Will there be a time this offseason when the Miami Marlins deal prospects for veteran hitters to bolster the lineup?
I agree with the MLB.com trio of Jim Callis, Mike Rosenbaum, and Jonathan Mayo. It would be difficult to think that after the Miami Marlins worked so hard to acquire top-level minor league prospects, the front office would trade pieces to the future puzzle of this franchise.
But if this ball club is going to be a player in free agency and potential trades this offseason, then Derek Jeter and Michael Hill have to seriously look at every scenario that will help make the Marlins a winner sooner rather than later.
This is going to be the third season the Marlins have undergone this transformation – one in which the team before the Jeter Era was full of budding stars, but there was little production from them as a whole. Individual effort means nothing if the sum of all the parts doesn’t yield a playoff berth.
And even if Jeter and Bruce Sherman had not acquired the franchise from Jeffrey Loria, there as no guarantee the old guard would have been able to keep everyone under the same roof.
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Loria was sinking the Marlins into a baseball abyss that was growing harder to recover from. It does not look like from the way the deal was made and the immediate changes Jeter made to strip the team of its identity, but he may have saved baseball in South Florida.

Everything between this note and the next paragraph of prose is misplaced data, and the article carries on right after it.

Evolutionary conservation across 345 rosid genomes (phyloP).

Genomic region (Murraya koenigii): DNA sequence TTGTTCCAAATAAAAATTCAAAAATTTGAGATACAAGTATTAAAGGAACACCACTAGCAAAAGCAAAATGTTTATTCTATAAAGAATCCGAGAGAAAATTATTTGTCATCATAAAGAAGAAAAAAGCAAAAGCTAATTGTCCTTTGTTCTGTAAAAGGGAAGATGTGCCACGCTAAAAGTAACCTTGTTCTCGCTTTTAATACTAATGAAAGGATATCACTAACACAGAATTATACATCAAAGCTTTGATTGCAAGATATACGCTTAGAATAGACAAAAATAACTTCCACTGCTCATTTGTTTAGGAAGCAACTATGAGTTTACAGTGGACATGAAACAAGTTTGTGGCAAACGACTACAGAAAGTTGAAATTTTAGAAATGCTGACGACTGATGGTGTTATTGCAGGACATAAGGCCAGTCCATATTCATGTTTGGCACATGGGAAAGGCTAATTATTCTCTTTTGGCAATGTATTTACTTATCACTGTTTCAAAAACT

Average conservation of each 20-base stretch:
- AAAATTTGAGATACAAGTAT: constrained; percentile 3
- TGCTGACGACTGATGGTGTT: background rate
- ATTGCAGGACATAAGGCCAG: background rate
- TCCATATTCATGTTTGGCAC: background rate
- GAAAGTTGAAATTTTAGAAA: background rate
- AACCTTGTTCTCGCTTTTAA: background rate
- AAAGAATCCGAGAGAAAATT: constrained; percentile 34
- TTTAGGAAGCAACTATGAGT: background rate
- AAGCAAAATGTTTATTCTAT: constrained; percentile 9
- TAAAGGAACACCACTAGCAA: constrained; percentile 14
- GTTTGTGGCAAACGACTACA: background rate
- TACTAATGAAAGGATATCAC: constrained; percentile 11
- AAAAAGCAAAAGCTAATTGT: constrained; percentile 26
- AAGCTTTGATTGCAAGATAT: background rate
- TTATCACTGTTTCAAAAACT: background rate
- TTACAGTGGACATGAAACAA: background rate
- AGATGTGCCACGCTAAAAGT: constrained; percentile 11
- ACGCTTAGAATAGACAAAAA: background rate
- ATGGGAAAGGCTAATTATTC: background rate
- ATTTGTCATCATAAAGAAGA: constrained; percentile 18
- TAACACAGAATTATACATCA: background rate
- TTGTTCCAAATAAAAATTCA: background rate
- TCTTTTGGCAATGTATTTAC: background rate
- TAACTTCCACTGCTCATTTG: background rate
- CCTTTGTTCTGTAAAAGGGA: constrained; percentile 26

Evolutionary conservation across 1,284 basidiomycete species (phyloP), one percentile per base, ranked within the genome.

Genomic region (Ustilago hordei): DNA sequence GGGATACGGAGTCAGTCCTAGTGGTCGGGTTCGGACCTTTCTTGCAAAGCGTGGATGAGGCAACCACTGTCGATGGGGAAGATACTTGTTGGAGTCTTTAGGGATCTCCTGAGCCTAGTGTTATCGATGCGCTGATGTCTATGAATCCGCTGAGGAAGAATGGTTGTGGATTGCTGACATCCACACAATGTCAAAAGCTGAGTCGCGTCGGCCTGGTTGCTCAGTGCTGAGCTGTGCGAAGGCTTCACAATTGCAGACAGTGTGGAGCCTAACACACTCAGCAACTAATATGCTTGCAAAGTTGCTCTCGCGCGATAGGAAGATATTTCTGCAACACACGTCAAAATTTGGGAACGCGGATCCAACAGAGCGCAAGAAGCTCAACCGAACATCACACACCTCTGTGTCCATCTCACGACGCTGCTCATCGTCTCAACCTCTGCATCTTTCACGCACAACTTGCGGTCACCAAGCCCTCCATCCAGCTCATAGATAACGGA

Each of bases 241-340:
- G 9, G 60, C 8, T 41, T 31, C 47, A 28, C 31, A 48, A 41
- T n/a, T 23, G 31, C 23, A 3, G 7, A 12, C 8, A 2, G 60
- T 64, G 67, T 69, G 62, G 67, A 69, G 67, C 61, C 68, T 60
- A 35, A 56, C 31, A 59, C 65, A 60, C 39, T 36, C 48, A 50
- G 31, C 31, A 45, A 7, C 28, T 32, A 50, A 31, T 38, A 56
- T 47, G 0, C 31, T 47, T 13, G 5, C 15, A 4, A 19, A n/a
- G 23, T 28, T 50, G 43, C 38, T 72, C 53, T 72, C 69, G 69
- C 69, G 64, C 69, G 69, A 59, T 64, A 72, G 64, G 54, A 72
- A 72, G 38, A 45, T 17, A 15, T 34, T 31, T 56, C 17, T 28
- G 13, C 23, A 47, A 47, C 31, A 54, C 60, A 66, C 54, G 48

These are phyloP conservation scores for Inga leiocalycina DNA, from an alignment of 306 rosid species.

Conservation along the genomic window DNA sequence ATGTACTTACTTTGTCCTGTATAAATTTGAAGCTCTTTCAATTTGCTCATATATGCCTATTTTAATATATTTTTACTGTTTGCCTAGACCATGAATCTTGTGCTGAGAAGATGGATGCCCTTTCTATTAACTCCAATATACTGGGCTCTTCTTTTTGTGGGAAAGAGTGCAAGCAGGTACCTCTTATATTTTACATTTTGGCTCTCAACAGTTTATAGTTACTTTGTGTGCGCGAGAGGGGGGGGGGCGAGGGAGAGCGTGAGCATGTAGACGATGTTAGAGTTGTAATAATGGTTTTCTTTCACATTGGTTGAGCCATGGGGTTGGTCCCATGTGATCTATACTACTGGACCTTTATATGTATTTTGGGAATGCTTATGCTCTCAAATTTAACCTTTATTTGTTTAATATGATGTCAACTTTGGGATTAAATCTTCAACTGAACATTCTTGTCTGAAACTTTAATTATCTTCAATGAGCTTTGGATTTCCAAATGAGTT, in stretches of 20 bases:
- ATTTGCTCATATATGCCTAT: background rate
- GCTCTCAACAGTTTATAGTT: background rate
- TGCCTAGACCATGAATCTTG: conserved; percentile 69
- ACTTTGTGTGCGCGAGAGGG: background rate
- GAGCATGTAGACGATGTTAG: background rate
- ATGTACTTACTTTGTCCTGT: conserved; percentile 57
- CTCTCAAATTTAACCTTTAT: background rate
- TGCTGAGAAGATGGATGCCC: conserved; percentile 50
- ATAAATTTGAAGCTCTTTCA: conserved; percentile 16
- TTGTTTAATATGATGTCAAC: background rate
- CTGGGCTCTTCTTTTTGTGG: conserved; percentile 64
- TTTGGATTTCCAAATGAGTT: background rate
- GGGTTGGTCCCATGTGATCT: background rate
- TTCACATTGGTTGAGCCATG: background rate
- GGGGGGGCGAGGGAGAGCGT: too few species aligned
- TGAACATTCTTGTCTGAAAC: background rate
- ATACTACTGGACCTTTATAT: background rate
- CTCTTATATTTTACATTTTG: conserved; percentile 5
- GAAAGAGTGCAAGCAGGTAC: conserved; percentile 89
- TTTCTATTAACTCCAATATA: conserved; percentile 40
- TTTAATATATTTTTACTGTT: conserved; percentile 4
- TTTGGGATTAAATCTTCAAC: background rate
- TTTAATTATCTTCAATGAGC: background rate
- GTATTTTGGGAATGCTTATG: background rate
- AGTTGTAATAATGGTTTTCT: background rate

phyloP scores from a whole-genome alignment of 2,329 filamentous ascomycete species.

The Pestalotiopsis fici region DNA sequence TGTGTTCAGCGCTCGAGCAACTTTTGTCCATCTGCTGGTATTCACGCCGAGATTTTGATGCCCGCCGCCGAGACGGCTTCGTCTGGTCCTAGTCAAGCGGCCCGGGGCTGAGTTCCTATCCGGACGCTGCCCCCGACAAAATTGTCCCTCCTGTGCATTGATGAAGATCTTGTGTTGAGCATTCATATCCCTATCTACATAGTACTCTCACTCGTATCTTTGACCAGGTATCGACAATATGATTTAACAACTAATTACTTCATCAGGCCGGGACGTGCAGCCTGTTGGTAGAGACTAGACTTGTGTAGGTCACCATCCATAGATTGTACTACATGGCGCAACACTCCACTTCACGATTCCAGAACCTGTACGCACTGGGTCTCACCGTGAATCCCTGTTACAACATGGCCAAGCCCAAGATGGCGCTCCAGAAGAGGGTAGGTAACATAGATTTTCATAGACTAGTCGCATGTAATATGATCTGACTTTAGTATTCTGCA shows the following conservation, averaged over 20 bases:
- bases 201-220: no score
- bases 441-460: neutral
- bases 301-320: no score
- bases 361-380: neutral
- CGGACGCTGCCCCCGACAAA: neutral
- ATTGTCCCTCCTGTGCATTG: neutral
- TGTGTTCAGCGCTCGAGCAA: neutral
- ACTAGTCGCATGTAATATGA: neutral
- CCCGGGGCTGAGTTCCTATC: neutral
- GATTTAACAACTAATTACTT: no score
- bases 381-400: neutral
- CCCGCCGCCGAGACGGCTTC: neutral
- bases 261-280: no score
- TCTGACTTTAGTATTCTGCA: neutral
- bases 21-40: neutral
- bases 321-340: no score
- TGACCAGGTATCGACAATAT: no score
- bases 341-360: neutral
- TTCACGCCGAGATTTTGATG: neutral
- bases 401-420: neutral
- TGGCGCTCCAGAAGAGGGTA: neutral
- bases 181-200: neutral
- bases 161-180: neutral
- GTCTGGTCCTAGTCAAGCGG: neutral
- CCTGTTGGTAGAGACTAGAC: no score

Trading Giancarlo Stanton to the New York Yankees has proven to be the right move. Sending Dee Gordon to Seattle yielded pitching depth. Making a deal with St. Louis involving Marcell Ozuna brought an ace in Sandy Alcantara and Zac Gallen, which then became their shortstop of the future, Jazz Chisholm.
It is all about perspective. And the deal involving Christian Yelich could see this Marlins team keep all four prospects they received in return make the 26-man roster this season.
Now, the Marlins must decide if they are willing to part with other prospects to grab a big-name bat or help a porous bullpen.
In their story, Callis, Rosenbaum, and Mayo discuss one prospect from each organization that may be dealt this offseason. In looking at the Marlins four stops in the minor league system, there are plenty of names to consider. The one player they propose who may be moved in Jerar Encarnacion, the team’s 17th ranked prospect according to MLB Pipeline.
"“It’s hard to envision a scenario where Miami would be trading prospects rather than acquiring them at this stage of the rebuilding process,” they write. “But it has amassed a lot of outfield depth and Encarnacion ranks just seventh at the position on MLB Pipeline’s Marlins Top 30 despite his plus raw power and arm strength.”"
Yes, outfield depth in the MLB Draft this past season and through trades over the last two seasons. Just like the pitching prospects who are moving up the chain and possibly stuck in the minors due to a lack of spots available with the parent club, the same may be said for outfield prospects.
It’s a great problem to have, especially if the Marlins look to add more home-run power this offseason through a trade or two.